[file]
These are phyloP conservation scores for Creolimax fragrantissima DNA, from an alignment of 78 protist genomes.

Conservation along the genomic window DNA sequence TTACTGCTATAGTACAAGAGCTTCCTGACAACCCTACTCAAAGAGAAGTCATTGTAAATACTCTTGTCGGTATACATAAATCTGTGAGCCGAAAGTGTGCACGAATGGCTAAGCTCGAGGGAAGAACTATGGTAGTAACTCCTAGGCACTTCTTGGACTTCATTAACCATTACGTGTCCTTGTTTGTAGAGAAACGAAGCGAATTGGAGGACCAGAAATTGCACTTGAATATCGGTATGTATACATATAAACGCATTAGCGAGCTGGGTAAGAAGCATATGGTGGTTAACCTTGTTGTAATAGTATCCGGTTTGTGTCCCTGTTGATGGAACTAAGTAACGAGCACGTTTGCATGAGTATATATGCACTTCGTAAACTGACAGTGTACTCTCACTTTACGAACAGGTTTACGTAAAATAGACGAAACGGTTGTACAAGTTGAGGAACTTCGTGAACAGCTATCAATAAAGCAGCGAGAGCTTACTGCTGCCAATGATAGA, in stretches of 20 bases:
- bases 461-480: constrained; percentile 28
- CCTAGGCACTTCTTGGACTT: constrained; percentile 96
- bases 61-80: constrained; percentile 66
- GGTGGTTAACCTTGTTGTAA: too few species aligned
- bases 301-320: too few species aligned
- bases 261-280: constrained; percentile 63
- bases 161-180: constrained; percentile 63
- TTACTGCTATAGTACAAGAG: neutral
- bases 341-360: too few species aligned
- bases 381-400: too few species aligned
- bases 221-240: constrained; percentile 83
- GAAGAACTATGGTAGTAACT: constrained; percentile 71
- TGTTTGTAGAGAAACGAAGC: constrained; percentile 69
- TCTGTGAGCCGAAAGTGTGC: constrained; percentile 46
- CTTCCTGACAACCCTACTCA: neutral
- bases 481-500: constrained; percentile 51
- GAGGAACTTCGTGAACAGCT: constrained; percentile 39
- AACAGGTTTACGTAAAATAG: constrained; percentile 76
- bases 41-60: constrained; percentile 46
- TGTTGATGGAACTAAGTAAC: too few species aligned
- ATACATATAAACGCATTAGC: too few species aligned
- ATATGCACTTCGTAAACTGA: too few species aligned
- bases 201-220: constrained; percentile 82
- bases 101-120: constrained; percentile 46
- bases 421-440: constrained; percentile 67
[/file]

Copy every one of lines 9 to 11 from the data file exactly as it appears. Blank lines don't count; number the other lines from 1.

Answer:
- bases 161-180: constrained; percentile 63
- TTACTGCTATAGTACAAGAG: neutral
- bases 341-360: too few species aligned